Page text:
A few days ago I posted about dementia on my professional Facebook page. It was evident that this is a topic that affects many people. How can it be that we grieve the loss of someone with dementia while they are still here?? I know from personal and professional experience that this is real-almost surreal. This is a very unique type of grief and loss that deserves it’s own category. Not only are people who have a loved one with dementia dealing with stressful care giving, they are trying to wrap their minds around the unpredictability and frustration that accompanies a diagnosis of dementia. Watching their person slip away before their eyes and knowing that they won’t “recover” is heart wrenching. This type of grief is experienced by care givers, friends and family twice, once as they person exists with the disease and again when they die. I wish that I had some super hopeful words of wisdom to make it all better but this is just so very difficult. One thing that is helpful is being able to appreciate the times when a moment of clarity appears and the person with dementia returns to their old self and remembers a name or memory. These are like little gifts although they may feel like a tease also. Laughter is also helpful, sometimes being able to laugh at something in the moment can alleviate some stress. What’s that old saying, “Sometimes you have to laugh to keep from crying?” Crying has it’s place too, it can help relieve stress and force us to be in the moment. Finding a friend who will be present and listen (not try to fix it) is probably one of the most effective things you can do. If you would like to share your experience of grieving the loss of a loved one who is living with dementia, please share here. You never know, someone reading may need to hear your story…..If you would like to schedule a complimentary in person consultation with me, I can be reached at email@example.com or 240-298-2442.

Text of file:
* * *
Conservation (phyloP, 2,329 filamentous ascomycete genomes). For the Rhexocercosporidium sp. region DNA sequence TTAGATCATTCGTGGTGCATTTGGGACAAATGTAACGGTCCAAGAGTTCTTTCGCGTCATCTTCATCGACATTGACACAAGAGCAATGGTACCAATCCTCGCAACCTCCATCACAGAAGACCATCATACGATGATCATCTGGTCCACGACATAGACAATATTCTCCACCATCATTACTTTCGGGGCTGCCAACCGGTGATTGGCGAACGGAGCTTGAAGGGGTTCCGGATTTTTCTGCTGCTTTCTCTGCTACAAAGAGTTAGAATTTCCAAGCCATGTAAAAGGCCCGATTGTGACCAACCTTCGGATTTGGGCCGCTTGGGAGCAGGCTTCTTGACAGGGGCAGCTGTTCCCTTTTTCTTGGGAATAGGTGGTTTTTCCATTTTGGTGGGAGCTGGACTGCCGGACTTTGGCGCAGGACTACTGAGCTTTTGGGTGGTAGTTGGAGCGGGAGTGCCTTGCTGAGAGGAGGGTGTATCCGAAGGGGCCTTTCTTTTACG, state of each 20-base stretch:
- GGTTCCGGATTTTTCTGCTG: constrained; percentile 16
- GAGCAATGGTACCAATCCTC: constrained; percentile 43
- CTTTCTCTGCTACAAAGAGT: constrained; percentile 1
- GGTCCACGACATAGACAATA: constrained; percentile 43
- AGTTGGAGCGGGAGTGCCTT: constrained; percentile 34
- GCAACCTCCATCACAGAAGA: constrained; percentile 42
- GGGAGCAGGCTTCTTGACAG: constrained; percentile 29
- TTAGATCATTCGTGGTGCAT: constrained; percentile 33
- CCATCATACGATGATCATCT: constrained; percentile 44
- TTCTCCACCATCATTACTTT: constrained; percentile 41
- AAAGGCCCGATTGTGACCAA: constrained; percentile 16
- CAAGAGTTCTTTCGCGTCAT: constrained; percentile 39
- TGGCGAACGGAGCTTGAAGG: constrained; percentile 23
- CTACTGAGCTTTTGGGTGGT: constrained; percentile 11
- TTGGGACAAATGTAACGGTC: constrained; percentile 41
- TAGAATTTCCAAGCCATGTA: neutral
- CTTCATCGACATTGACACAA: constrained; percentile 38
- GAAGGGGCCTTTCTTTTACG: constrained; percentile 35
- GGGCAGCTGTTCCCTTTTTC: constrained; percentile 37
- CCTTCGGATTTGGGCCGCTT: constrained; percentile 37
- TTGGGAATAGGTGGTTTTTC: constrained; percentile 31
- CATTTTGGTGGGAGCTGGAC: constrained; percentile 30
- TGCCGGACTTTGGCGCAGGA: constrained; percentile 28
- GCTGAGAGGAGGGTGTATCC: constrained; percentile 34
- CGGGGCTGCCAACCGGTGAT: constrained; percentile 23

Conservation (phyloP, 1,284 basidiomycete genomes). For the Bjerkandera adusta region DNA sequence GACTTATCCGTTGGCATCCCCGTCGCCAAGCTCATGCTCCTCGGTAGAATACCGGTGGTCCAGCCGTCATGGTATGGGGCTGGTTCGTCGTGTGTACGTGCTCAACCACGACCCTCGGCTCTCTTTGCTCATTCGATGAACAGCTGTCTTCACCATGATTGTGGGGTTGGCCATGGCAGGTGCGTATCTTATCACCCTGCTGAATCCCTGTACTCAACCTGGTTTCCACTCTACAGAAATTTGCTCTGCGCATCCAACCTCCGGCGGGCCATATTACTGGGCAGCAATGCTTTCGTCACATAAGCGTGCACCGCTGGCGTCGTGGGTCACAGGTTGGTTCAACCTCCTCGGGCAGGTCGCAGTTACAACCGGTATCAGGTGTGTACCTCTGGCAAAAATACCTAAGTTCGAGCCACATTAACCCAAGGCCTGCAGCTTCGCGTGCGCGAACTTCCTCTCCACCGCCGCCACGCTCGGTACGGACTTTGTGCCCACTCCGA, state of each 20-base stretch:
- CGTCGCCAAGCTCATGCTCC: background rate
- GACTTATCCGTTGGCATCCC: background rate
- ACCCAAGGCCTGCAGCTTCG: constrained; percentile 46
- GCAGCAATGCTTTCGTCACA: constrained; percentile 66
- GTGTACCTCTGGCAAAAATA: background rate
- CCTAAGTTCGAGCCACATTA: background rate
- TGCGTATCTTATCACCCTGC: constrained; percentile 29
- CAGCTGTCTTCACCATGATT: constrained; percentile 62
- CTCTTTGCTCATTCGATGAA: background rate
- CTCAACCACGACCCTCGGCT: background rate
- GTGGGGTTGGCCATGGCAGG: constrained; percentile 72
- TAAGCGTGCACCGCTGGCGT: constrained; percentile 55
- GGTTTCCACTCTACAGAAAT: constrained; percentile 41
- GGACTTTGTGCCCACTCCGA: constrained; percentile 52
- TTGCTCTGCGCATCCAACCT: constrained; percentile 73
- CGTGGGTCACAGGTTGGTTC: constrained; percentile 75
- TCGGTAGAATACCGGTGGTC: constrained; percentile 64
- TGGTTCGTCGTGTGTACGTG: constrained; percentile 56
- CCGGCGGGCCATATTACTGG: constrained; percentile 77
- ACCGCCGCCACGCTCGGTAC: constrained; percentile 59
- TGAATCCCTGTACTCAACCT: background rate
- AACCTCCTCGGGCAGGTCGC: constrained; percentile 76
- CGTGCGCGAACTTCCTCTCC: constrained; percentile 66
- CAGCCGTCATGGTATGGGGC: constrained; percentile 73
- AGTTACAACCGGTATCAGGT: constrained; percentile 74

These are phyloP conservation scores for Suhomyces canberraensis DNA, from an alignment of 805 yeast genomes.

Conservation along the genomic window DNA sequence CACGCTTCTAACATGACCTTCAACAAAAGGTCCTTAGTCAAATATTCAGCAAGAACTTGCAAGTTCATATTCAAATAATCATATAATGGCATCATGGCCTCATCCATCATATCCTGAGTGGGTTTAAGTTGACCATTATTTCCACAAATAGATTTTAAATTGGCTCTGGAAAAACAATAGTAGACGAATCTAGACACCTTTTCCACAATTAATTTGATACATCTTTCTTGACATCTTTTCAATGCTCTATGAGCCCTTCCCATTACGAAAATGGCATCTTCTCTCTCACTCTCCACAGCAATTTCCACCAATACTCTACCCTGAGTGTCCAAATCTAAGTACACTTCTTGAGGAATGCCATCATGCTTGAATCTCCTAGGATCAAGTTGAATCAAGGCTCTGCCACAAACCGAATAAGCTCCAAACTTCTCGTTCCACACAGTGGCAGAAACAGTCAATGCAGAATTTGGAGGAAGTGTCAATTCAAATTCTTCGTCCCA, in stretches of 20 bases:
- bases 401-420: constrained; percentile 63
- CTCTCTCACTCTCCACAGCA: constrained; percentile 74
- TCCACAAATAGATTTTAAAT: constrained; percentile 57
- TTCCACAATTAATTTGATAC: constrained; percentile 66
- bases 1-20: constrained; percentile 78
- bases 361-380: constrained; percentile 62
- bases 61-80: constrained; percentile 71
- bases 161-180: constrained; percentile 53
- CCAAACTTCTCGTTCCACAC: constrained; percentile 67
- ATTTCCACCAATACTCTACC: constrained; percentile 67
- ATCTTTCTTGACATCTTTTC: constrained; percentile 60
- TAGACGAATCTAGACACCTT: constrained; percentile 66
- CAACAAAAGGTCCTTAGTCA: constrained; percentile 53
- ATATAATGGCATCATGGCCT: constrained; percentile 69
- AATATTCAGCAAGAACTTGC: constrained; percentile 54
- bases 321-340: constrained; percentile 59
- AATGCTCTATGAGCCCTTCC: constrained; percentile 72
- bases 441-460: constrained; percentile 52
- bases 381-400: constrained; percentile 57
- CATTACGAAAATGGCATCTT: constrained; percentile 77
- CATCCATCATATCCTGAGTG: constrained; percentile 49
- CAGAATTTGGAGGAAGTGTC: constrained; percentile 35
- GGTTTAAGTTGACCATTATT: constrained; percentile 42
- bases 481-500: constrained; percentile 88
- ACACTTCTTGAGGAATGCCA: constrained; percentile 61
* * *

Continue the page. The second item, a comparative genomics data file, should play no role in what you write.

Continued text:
One thought on “Experiencing The Loss of a Loved One Who Is Still Alive”
This was true for me. My father had dementia. I felt like I lost him, bit by bit, over a period of about 10 years. I grieved for his loss of himself, because he knew he was losing himself. I grieved for my loss of my dad who could fix anything, had a great sense of humor, and was very knowledgeable about computers. I grieved for my children who can’t remember their REAL grandfather. I think it made the final grief a little easier, though. I had been grieving for so long and the man who finally died was only a shell of the man who was my father.